Yellow is the new colour of arrogance and intolerance

That a 17-year old with a religious-themed tee shirt can upset a school board and create a furor in the media shouldn’t surprise anyone. School boards are notoriously easy to rile and they seem to fall for every provocation. Their commitment to political correctness is legendary and that makes them perfect targets for activists of all stripes.

For the South Shore board to even discuss the idea of banning a tee-shirt shows how overwrought it can become at the least flutter of a yellow flag. After all, school boards across the province celebrate the pink-shirt statement against bullying, which has a strong subtext of support for gay rights. To be clear, the boards are right to support the Pink Shirt campaign and very, very wrong to try and limit the free speech of this William Swinimer kid and his yellow shirt.

But as we learn more about the case, it has become obvious that the South Shore board’s stomach upset is about more than shirts and more than messages. The events today suggest what is really going on. As school opened, Swinimer’s Bible-waving father arrived, a church pastor in tow, and removed the boy. He said he wouldn’t stand for so much as a discussion about the shirt, the impact and the reaction.

So now we know what this really is all about. It’s another sad and disgusting case of parents manipulating their kids to make political statements that otherwise would be lost in the tangled weeds of irrelevance. Swinimer senior, John, is a religious fanatic. And in the way of the fanatic, he brooks no questions, no inquiry, no challenge. That nobody outside his family and church cares what he says doesn’t matter to him because he’s got God on his side.

According to reporting from by Beverley Ware in The Chronicle Herald, John Swinimer refused to take questions from reporters as he angrily took the boy out of class. “I’m making statements,” he said. And boy, is that ever accurate.

He’s making a statement about how his values must supercede everyone else’s. He’s making a statement about defiance of community norms. He’s making statements about the superiority of his convictions and the debasement of the wider community’s. He’s making a crystal-clear statement that his brand of Christianity brooks no tolerance for different opinions or views. He demands the right to express his views, yet has no apparent demand for anyone else’s.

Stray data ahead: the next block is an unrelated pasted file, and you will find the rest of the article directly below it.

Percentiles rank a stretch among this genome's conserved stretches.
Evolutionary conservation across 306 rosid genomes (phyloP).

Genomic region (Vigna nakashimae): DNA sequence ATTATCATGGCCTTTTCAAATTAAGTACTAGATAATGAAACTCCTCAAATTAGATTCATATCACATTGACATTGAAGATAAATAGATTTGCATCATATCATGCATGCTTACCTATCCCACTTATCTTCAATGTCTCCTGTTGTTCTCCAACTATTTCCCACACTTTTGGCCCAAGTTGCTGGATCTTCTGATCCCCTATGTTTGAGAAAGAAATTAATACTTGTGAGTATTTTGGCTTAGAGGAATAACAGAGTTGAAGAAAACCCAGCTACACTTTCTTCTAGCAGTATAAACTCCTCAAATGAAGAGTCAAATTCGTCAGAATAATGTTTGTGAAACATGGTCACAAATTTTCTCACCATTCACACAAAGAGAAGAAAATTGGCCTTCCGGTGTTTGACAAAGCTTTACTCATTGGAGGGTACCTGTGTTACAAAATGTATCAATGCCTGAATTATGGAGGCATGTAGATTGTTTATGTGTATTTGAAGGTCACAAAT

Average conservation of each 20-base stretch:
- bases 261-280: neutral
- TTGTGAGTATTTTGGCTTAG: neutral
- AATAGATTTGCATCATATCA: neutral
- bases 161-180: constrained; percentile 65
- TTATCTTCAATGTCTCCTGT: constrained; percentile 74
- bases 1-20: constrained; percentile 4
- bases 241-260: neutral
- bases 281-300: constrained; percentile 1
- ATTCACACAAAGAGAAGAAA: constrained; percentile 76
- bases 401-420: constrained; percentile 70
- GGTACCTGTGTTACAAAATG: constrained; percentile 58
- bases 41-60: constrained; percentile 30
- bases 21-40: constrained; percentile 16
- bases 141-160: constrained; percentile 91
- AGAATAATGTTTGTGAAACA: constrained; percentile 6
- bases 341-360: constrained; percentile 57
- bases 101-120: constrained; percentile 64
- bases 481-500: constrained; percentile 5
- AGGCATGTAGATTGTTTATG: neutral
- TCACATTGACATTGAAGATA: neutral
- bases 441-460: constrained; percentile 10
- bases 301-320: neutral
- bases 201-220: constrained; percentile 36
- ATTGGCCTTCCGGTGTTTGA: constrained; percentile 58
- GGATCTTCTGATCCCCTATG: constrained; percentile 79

In short, he’s just like the bishops, witch doctors, mullahs, preachers and ayatollahs of priest-ridden states around the world. He has a God-given right to impose his views on everyone else and he’s determined to do it, even if that means manipulating a minor child. That’s what this is all about.

That said, it gives me a queasy feeling to think what the experts are telling the kids at school, who will now be subjected to instruction on tolerance and the correct way to respect the views of others. Like there is a right way to do that.

Ware’s story also reveals that there was more to the younger Swinimer’s behaviour than the yellow shirt emblazoned with the ludicrous phrase “Life without Jesus is Wasted.” He preaches and proselytizes, tells the other kids they’re going to hell unless they adopt his religious beliefs and in general disrupts school activities. It’s not hard to imagine dear old dad egging him on every step of the way.

William Swinimer should have the right to wear his silly shirt. If the other students don’t like it, they should just ignore the message of hate and intolerance implicit in its message. Or wear their own tee-shirt: how about: “I think therefore I’m an Atheist” and see how tolerant of free speech the Swinimer camp really is.



About Dan Leger

Journalist, broadcaster, consultant. And sailor. I've been a pro journalist for more than 30 years as a reporter, writer, producer and senior editor. Parliamentary reporter for The Canadian Press. Executive Producer, CBC Television News, Former Director of News Content at The Chronicle Herald. Gemini Award - Best Live Special Event Coverage (1999) and Atlantic Journalism Awards winner, Commentary (2007 and 2009).
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